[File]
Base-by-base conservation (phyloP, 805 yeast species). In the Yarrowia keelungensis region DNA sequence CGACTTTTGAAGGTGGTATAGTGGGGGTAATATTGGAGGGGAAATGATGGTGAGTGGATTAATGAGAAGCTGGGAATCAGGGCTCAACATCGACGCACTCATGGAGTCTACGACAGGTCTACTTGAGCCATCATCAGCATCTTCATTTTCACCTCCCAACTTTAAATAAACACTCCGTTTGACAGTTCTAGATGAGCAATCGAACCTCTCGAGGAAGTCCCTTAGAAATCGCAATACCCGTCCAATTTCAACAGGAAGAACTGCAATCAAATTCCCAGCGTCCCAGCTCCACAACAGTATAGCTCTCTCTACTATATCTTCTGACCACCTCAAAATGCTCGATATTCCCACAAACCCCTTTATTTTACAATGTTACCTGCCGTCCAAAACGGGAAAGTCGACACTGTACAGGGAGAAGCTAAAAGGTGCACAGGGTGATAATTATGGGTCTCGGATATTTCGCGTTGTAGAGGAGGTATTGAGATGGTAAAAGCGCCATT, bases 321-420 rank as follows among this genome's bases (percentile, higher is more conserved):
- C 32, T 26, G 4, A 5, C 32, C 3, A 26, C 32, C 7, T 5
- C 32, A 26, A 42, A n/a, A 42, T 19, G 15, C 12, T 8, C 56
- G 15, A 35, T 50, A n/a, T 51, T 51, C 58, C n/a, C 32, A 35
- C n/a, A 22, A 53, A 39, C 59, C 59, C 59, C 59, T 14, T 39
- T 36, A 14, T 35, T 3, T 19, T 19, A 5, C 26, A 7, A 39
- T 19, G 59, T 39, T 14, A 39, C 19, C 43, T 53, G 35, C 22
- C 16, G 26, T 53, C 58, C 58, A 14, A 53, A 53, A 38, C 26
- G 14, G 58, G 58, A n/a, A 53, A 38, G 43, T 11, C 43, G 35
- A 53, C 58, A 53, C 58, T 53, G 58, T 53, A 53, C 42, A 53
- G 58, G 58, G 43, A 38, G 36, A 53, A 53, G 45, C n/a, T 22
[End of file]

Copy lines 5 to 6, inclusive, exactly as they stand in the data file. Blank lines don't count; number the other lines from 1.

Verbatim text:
- C n/a, A 22, A 53, A 39, C 59, C 59, C 59, C 59, T 14, T 39
- T 36, A 14, T 35, T 3, T 19, T 19, A 5, C 26, A 7, A 39